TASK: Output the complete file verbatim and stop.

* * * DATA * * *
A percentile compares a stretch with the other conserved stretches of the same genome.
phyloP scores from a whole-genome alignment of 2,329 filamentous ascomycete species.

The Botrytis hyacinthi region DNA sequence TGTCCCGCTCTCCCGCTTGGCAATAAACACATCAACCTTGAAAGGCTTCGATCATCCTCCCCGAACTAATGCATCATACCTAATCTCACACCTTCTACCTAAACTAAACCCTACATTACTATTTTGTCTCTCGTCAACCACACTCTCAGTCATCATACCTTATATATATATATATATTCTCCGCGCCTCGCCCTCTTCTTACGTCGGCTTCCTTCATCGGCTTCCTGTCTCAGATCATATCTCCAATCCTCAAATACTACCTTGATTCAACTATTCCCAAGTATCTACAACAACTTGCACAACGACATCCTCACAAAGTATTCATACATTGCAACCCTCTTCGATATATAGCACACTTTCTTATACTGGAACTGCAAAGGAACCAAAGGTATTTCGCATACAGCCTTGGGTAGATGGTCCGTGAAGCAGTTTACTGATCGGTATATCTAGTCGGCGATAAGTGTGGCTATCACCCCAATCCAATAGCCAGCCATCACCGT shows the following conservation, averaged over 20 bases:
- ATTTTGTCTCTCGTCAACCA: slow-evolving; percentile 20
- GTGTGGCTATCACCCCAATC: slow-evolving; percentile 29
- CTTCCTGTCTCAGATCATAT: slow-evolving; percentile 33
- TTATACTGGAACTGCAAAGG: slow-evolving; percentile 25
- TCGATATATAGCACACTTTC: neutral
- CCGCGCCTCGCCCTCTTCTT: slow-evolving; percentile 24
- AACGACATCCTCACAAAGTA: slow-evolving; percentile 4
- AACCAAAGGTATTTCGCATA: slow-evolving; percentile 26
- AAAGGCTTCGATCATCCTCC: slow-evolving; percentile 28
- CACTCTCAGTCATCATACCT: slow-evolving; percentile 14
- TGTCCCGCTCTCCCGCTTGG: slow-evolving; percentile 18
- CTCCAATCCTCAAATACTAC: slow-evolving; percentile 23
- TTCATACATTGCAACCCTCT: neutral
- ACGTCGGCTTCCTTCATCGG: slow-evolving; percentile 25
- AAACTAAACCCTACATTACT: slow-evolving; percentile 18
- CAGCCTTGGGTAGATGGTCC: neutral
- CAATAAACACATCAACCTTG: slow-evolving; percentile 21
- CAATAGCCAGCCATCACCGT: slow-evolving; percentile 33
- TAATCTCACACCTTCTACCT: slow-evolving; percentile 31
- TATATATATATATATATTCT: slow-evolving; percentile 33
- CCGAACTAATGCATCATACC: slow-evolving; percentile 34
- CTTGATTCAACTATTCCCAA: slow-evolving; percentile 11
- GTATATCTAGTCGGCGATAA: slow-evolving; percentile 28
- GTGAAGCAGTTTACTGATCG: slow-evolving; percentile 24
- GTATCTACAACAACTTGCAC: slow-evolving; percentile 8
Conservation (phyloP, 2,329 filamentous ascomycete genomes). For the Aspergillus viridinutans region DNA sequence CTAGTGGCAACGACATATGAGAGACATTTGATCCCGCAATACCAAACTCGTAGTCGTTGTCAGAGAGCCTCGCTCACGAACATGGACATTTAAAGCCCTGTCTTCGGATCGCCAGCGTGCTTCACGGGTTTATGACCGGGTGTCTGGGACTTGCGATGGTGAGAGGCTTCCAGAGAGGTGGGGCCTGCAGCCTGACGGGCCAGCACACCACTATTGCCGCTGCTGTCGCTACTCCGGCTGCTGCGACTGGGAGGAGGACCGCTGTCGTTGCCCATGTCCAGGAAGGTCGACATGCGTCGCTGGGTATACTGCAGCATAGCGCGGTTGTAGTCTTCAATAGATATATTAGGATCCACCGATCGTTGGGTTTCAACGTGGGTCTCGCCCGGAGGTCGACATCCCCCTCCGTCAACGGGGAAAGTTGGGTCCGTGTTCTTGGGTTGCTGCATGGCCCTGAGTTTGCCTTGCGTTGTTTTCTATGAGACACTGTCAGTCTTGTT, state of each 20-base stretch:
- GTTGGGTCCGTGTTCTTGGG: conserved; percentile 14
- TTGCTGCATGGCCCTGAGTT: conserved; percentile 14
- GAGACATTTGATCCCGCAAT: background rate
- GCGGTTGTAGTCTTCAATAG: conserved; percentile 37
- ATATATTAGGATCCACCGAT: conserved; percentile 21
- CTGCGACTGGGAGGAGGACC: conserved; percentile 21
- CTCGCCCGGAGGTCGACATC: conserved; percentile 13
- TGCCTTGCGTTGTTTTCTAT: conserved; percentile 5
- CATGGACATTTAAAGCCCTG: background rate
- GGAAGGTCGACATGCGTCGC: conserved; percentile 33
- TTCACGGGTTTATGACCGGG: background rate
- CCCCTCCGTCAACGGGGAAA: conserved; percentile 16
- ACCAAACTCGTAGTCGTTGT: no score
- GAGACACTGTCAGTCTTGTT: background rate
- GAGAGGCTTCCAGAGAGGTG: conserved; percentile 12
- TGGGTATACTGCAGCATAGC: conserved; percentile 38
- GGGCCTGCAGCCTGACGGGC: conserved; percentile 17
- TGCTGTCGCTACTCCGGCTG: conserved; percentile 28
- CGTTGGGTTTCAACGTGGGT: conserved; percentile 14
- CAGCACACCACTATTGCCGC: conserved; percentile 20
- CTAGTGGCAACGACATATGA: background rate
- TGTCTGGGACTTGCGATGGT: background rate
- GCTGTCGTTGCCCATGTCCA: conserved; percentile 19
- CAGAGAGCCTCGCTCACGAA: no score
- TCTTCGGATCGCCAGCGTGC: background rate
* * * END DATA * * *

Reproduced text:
A percentile compares a stretch with the other conserved stretches of the same genome.
phyloP scores from a whole-genome alignment of 2,329 filamentous ascomycete species.

The Botrytis hyacinthi region DNA sequence TGTCCCGCTCTCCCGCTTGGCAATAAACACATCAACCTTGAAAGGCTTCGATCATCCTCCCCGAACTAATGCATCATACCTAATCTCACACCTTCTACCTAAACTAAACCCTACATTACTATTTTGTCTCTCGTCAACCACACTCTCAGTCATCATACCTTATATATATATATATATTCTCCGCGCCTCGCCCTCTTCTTACGTCGGCTTCCTTCATCGGCTTCCTGTCTCAGATCATATCTCCAATCCTCAAATACTACCTTGATTCAACTATTCCCAAGTATCTACAACAACTTGCACAACGACATCCTCACAAAGTATTCATACATTGCAACCCTCTTCGATATATAGCACACTTTCTTATACTGGAACTGCAAAGGAACCAAAGGTATTTCGCATACAGCCTTGGGTAGATGGTCCGTGAAGCAGTTTACTGATCGGTATATCTAGTCGGCGATAAGTGTGGCTATCACCCCAATCCAATAGCCAGCCATCACCGT shows the following conservation, averaged over 20 bases:
- ATTTTGTCTCTCGTCAACCA: slow-evolving; percentile 20
- GTGTGGCTATCACCCCAATC: slow-evolving; percentile 29
- CTTCCTGTCTCAGATCATAT: slow-evolving; percentile 33
- TTATACTGGAACTGCAAAGG: slow-evolving; percentile 25
- TCGATATATAGCACACTTTC: neutral
- CCGCGCCTCGCCCTCTTCTT: slow-evolving; percentile 24
- AACGACATCCTCACAAAGTA: slow-evolving; percentile 4
- AACCAAAGGTATTTCGCATA: slow-evolving; percentile 26
- AAAGGCTTCGATCATCCTCC: slow-evolving; percentile 28
- CACTCTCAGTCATCATACCT: slow-evolving; percentile 14
- TGTCCCGCTCTCCCGCTTGG: slow-evolving; percentile 18
- CTCCAATCCTCAAATACTAC: slow-evolving; percentile 23
- TTCATACATTGCAACCCTCT: neutral
- ACGTCGGCTTCCTTCATCGG: slow-evolving; percentile 25
- AAACTAAACCCTACATTACT: slow-evolving; percentile 18
- CAGCCTTGGGTAGATGGTCC: neutral
- CAATAAACACATCAACCTTG: slow-evolving; percentile 21
- CAATAGCCAGCCATCACCGT: slow-evolving; percentile 33
- TAATCTCACACCTTCTACCT: slow-evolving; percentile 31
- TATATATATATATATATTCT: slow-evolving; percentile 33
- CCGAACTAATGCATCATACC: slow-evolving; percentile 34
- CTTGATTCAACTATTCCCAA: slow-evolving; percentile 11
- GTATATCTAGTCGGCGATAA: slow-evolving; percentile 28
- GTGAAGCAGTTTACTGATCG: slow-evolving; percentile 24
- GTATCTACAACAACTTGCAC: slow-evolving; percentile 8
Conservation (phyloP, 2,329 filamentous ascomycete genomes). For the Aspergillus viridinutans region DNA sequence CTAGTGGCAACGACATATGAGAGACATTTGATCCCGCAATACCAAACTCGTAGTCGTTGTCAGAGAGCCTCGCTCACGAACATGGACATTTAAAGCCCTGTCTTCGGATCGCCAGCGTGCTTCACGGGTTTATGACCGGGTGTCTGGGACTTGCGATGGTGAGAGGCTTCCAGAGAGGTGGGGCCTGCAGCCTGACGGGCCAGCACACCACTATTGCCGCTGCTGTCGCTACTCCGGCTGCTGCGACTGGGAGGAGGACCGCTGTCGTTGCCCATGTCCAGGAAGGTCGACATGCGTCGCTGGGTATACTGCAGCATAGCGCGGTTGTAGTCTTCAATAGATATATTAGGATCCACCGATCGTTGGGTTTCAACGTGGGTCTCGCCCGGAGGTCGACATCCCCCTCCGTCAACGGGGAAAGTTGGGTCCGTGTTCTTGGGTTGCTGCATGGCCCTGAGTTTGCCTTGCGTTGTTTTCTATGAGACACTGTCAGTCTTGTT, state of each 20-base stretch:
- GTTGGGTCCGTGTTCTTGGG: conserved; percentile 14
- TTGCTGCATGGCCCTGAGTT: conserved; percentile 14
- GAGACATTTGATCCCGCAAT: background rate
- GCGGTTGTAGTCTTCAATAG: conserved; percentile 37
- ATATATTAGGATCCACCGAT: conserved; percentile 21
- CTGCGACTGGGAGGAGGACC: conserved; percentile 21
- CTCGCCCGGAGGTCGACATC: conserved; percentile 13
- TGCCTTGCGTTGTTTTCTAT: conserved; percentile 5
- CATGGACATTTAAAGCCCTG: background rate
- GGAAGGTCGACATGCGTCGC: conserved; percentile 33
- TTCACGGGTTTATGACCGGG: background rate
- CCCCTCCGTCAACGGGGAAA: conserved; percentile 16
- ACCAAACTCGTAGTCGTTGT: no score
- GAGACACTGTCAGTCTTGTT: background rate
- GAGAGGCTTCCAGAGAGGTG: conserved; percentile 12
- TGGGTATACTGCAGCATAGC: conserved; percentile 38
- GGGCCTGCAGCCTGACGGGC: conserved; percentile 17
- TGCTGTCGCTACTCCGGCTG: conserved; percentile 28
- CGTTGGGTTTCAACGTGGGT: conserved; percentile 14
- CAGCACACCACTATTGCCGC: conserved; percentile 20
- CTAGTGGCAACGACATATGA: background rate
- TGTCTGGGACTTGCGATGGT: background rate
- GCTGTCGTTGCCCATGTCCA: conserved; percentile 19
- CAGAGAGCCTCGCTCACGAA: no score
- TCTTCGGATCGCCAGCGTGC: background rate